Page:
AUD NZD

AUDNZD Currency pair flag

Latest AUD NZD Analysis and Forecasts

US Dollar rebounds with Stocks also higher

USD
The US Dollar finally halted its decline last week, which was unexpected after disappointing US economic data. The Dollar Index (DXY) rose 0.7% to close the week up at 97.83.

EUR
The Euro turned over and remained under a lot of pressure before the ECB press conference. However, there was no real news in Mario Draghi’s last meeting as the ECB chairman and we now welcome Christene Laragarde as chairwoman. She will have a tough time on her hands following weak eurozone economic data. In light of this, EUR/USD finished the week trading below the all-important 1.11 mark.

GBP
The Pound was incredibly volatile again last week, however, the likelihood of a No-Deal Brexit is still considerably reduced, but the risk still remains as a No-Deal is still not completely off the table. Overall, the Pound gave back some of its recent gains and finished the week -1.2%, however traders are looking more towards the upside.

JPY
Another fairly quiet week on the Yen front, we saw a slight retreat but no real impulsive moves.

AUD & NZD
A fairly negative week for both pairs, which both fell around 0.7% on the week versus  the USD, mostly driven by a stronger US Dollar.

EQUITIES
Stocks showed more strength and it is still clear to us that the risk is for more upside gains. Fairly positive US-China trade talks and signs of progress from the EU/UK boosted equities higher. The S&P 500 finished the week hitting new all-time highs rising over 1.1% to 3021, the DAX gained 1.8% to close at 12886, and the FTSE100 finished 2.2% higher at around 7324.

The Week Ahead
The week ahead will have traders’ eyes focused on the all-important EU/UK and US/China deals once again. With the October 31st Brexit deadline quickly approaching and the most likely outcome being a further extension, yet again we will likely see a very volatile week ahead for both GBP and EUR.

On the macroeconomic front we have CPI releases from the Eurozone, Germany, Australia, Japan, and Switzerland. As well as this we have the important interest rate decisions from the US and Canada, ending the week with the US Nonfarm Payroll release Friday. Until next week, Happy Trading!


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Other major currency pairs


BUY - rate is expected to increase, i.e. the first currency gains value against the second currency.
SELL - rate is expected to go down, i.e. the first currency is expected to lose value against the second currency.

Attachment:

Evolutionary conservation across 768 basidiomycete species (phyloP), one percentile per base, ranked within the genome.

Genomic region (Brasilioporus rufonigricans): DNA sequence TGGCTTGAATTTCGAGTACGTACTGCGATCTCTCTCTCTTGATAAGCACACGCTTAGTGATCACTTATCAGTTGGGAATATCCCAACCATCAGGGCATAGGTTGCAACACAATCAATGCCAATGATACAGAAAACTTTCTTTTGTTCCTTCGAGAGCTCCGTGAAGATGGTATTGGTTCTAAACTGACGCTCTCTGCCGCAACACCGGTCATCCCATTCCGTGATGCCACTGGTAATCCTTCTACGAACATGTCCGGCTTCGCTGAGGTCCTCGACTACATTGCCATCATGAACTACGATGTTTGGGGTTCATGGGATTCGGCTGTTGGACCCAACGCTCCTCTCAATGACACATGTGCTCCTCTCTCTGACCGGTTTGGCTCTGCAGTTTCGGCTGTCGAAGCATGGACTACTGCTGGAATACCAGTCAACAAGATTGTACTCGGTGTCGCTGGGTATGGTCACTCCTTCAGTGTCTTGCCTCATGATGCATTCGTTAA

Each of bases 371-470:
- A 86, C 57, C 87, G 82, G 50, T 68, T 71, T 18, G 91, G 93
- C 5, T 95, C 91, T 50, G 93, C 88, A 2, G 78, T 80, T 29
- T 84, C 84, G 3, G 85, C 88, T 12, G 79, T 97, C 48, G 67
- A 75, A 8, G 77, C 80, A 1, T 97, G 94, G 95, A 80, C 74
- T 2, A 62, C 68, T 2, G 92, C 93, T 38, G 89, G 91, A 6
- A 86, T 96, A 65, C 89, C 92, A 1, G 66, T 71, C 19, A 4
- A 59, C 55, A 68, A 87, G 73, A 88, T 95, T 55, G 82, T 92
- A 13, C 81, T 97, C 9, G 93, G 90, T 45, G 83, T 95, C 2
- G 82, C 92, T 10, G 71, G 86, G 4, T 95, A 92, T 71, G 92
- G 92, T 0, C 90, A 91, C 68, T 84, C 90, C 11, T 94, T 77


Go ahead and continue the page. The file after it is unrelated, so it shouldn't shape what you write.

AUD/NZD – Live and Historical Rates

While the Australian Dollar is one of the major currencies, the New Zealand Dollar (also known as Kiwi Dollar) is not. The pair reflects the close economic ties between the two countries. The above chart illustrates how many NZD it takes to purchase one AUD.

The AUD

The Australian Dollar is an excellent diversification instrument for forex traders, on account of its exposure to Asian Markets. Australia’s largest trading partners are Japan, South Korea, India and China. The AUD replaced the Australian Pound in 1966, becoming the floating currency of the Commonwealth of Australia in 1983, after being taken off the British Pound peg. Besides Australia proper, the AUD also serves as currency for Christmas Island, Cocos Islands, as well as the island states of Nauru, Tuvalu and Kiribati.

Due to minimal government interference and attractive interest rates, the AUD is one of the darlings of forex traders. In 2011, it accounted for 7.6% of the global daily forex turn over, and it has become the 5th most traded currency behind the USD, EUR, JPY and GBP.

The NZD

The New Zealand dollar is a small currency, used besides New Zealand proper in Tokelau, Niue, the Cook Islands, the Pitcairn Islands and the Ross Dependency. Introduced in 1967, replacing the New Zealand Pound, the Kiwi Dollar was originally pegged to the USD. It became a floating currency in 1985. It is currently one of the 10 most traded currencies in the world, accounting for some 2% of the daily global forex turn over. Being a small currency, the value of the NZD is heavily influenced by the international interest rates.

AUDNZD Analysis

While the AUD is most exposed to the commodity markets, the NZD is mostly influenced by the food market and agriculture. USD fluctuation has a more obvious impact on the NZD than the AUD.

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